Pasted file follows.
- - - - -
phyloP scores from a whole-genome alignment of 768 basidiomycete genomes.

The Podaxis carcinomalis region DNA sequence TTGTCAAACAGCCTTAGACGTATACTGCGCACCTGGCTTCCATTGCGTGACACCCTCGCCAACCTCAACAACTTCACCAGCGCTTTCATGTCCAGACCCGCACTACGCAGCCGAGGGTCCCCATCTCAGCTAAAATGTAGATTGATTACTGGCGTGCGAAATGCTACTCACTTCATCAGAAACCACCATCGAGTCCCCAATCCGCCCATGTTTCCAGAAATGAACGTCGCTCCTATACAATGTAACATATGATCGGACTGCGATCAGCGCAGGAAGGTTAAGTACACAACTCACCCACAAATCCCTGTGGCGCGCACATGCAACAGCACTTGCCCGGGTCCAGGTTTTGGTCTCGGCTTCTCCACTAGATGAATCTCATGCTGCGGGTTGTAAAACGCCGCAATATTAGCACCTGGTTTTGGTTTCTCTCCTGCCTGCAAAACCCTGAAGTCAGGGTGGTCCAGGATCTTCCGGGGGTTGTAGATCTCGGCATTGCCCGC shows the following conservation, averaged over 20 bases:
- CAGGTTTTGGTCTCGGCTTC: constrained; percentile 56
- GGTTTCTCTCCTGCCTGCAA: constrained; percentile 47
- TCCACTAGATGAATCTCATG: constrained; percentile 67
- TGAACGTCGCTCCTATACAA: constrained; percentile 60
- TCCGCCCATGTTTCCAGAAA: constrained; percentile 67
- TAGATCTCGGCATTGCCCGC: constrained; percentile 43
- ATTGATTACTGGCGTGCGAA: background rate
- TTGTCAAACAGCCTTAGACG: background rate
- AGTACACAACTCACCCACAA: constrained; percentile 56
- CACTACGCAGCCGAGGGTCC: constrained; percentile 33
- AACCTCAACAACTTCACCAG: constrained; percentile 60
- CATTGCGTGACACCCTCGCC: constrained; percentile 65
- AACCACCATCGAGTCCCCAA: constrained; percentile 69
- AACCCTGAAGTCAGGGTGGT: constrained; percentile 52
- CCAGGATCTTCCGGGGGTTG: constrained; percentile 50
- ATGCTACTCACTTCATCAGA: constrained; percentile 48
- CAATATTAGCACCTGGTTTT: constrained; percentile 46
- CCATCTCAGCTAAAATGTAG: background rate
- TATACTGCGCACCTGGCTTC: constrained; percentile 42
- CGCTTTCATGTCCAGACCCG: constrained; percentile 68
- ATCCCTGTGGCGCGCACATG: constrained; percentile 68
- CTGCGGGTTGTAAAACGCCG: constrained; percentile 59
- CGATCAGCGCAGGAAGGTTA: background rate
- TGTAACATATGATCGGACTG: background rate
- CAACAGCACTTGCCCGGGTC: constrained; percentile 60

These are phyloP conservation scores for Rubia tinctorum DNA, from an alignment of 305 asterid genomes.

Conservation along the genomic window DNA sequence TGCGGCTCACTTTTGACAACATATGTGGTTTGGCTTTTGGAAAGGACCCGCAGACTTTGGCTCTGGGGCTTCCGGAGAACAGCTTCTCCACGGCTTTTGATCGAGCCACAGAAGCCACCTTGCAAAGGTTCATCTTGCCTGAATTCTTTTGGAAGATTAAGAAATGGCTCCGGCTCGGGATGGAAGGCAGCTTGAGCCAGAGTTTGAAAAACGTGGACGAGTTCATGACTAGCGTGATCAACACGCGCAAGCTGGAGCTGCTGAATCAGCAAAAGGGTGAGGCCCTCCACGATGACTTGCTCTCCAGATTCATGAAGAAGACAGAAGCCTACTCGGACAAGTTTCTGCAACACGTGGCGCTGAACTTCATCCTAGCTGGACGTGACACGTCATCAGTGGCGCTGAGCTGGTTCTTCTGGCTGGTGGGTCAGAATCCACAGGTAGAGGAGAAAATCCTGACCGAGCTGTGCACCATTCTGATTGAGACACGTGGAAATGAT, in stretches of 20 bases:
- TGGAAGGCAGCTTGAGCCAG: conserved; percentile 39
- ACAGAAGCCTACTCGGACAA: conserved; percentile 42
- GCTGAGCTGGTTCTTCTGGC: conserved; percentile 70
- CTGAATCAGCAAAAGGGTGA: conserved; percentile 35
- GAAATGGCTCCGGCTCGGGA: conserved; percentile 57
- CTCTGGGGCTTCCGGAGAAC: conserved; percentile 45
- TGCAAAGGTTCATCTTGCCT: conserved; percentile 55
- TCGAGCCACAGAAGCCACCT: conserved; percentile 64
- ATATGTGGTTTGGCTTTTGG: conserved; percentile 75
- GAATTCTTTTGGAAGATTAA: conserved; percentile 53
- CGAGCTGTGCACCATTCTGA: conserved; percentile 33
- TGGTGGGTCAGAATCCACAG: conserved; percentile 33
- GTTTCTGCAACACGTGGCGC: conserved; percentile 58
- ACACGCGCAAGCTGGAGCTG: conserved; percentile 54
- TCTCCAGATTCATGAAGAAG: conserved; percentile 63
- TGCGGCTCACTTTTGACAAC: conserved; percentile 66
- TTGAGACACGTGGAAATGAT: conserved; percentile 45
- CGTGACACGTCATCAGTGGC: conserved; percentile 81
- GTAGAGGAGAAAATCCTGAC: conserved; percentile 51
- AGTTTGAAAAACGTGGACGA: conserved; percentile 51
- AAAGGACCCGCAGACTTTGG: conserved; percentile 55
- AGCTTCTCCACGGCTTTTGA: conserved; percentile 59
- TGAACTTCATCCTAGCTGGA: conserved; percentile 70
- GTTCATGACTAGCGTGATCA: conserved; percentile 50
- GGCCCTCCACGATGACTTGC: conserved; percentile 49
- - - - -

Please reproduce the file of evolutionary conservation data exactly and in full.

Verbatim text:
phyloP scores from a whole-genome alignment of 768 basidiomycete genomes.

The Podaxis carcinomalis region DNA sequence TTGTCAAACAGCCTTAGACGTATACTGCGCACCTGGCTTCCATTGCGTGACACCCTCGCCAACCTCAACAACTTCACCAGCGCTTTCATGTCCAGACCCGCACTACGCAGCCGAGGGTCCCCATCTCAGCTAAAATGTAGATTGATTACTGGCGTGCGAAATGCTACTCACTTCATCAGAAACCACCATCGAGTCCCCAATCCGCCCATGTTTCCAGAAATGAACGTCGCTCCTATACAATGTAACATATGATCGGACTGCGATCAGCGCAGGAAGGTTAAGTACACAACTCACCCACAAATCCCTGTGGCGCGCACATGCAACAGCACTTGCCCGGGTCCAGGTTTTGGTCTCGGCTTCTCCACTAGATGAATCTCATGCTGCGGGTTGTAAAACGCCGCAATATTAGCACCTGGTTTTGGTTTCTCTCCTGCCTGCAAAACCCTGAAGTCAGGGTGGTCCAGGATCTTCCGGGGGTTGTAGATCTCGGCATTGCCCGC shows the following conservation, averaged over 20 bases:
- CAGGTTTTGGTCTCGGCTTC: constrained; percentile 56
- GGTTTCTCTCCTGCCTGCAA: constrained; percentile 47
- TCCACTAGATGAATCTCATG: constrained; percentile 67
- TGAACGTCGCTCCTATACAA: constrained; percentile 60
- TCCGCCCATGTTTCCAGAAA: constrained; percentile 67
- TAGATCTCGGCATTGCCCGC: constrained; percentile 43
- ATTGATTACTGGCGTGCGAA: background rate
- TTGTCAAACAGCCTTAGACG: background rate
- AGTACACAACTCACCCACAA: constrained; percentile 56
- CACTACGCAGCCGAGGGTCC: constrained; percentile 33
- AACCTCAACAACTTCACCAG: constrained; percentile 60
- CATTGCGTGACACCCTCGCC: constrained; percentile 65
- AACCACCATCGAGTCCCCAA: constrained; percentile 69
- AACCCTGAAGTCAGGGTGGT: constrained; percentile 52
- CCAGGATCTTCCGGGGGTTG: constrained; percentile 50
- ATGCTACTCACTTCATCAGA: constrained; percentile 48
- CAATATTAGCACCTGGTTTT: constrained; percentile 46
- CCATCTCAGCTAAAATGTAG: background rate
- TATACTGCGCACCTGGCTTC: constrained; percentile 42
- CGCTTTCATGTCCAGACCCG: constrained; percentile 68
- ATCCCTGTGGCGCGCACATG: constrained; percentile 68
- CTGCGGGTTGTAAAACGCCG: constrained; percentile 59
- CGATCAGCGCAGGAAGGTTA: background rate
- TGTAACATATGATCGGACTG: background rate
- CAACAGCACTTGCCCGGGTC: constrained; percentile 60

These are phyloP conservation scores for Rubia tinctorum DNA, from an alignment of 305 asterid genomes.

Conservation along the genomic window DNA sequence TGCGGCTCACTTTTGACAACATATGTGGTTTGGCTTTTGGAAAGGACCCGCAGACTTTGGCTCTGGGGCTTCCGGAGAACAGCTTCTCCACGGCTTTTGATCGAGCCACAGAAGCCACCTTGCAAAGGTTCATCTTGCCTGAATTCTTTTGGAAGATTAAGAAATGGCTCCGGCTCGGGATGGAAGGCAGCTTGAGCCAGAGTTTGAAAAACGTGGACGAGTTCATGACTAGCGTGATCAACACGCGCAAGCTGGAGCTGCTGAATCAGCAAAAGGGTGAGGCCCTCCACGATGACTTGCTCTCCAGATTCATGAAGAAGACAGAAGCCTACTCGGACAAGTTTCTGCAACACGTGGCGCTGAACTTCATCCTAGCTGGACGTGACACGTCATCAGTGGCGCTGAGCTGGTTCTTCTGGCTGGTGGGTCAGAATCCACAGGTAGAGGAGAAAATCCTGACCGAGCTGTGCACCATTCTGATTGAGACACGTGGAAATGAT, in stretches of 20 bases:
- TGGAAGGCAGCTTGAGCCAG: conserved; percentile 39
- ACAGAAGCCTACTCGGACAA: conserved; percentile 42
- GCTGAGCTGGTTCTTCTGGC: conserved; percentile 70
- CTGAATCAGCAAAAGGGTGA: conserved; percentile 35
- GAAATGGCTCCGGCTCGGGA: conserved; percentile 57
- CTCTGGGGCTTCCGGAGAAC: conserved; percentile 45
- TGCAAAGGTTCATCTTGCCT: conserved; percentile 55
- TCGAGCCACAGAAGCCACCT: conserved; percentile 64
- ATATGTGGTTTGGCTTTTGG: conserved; percentile 75
- GAATTCTTTTGGAAGATTAA: conserved; percentile 53
- CGAGCTGTGCACCATTCTGA: conserved; percentile 33
- TGGTGGGTCAGAATCCACAG: conserved; percentile 33
- GTTTCTGCAACACGTGGCGC: conserved; percentile 58
- ACACGCGCAAGCTGGAGCTG: conserved; percentile 54
- TCTCCAGATTCATGAAGAAG: conserved; percentile 63
- TGCGGCTCACTTTTGACAAC: conserved; percentile 66
- TTGAGACACGTGGAAATGAT: conserved; percentile 45
- CGTGACACGTCATCAGTGGC: conserved; percentile 81
- GTAGAGGAGAAAATCCTGAC: conserved; percentile 51
- AGTTTGAAAAACGTGGACGA: conserved; percentile 51
- AAAGGACCCGCAGACTTTGG: conserved; percentile 55
- AGCTTCTCCACGGCTTTTGA: conserved; percentile 59
- TGAACTTCATCCTAGCTGGA: conserved; percentile 70
- GTTCATGACTAGCGTGATCA: conserved; percentile 50
- GGCCCTCCACGATGACTTGC: conserved; percentile 49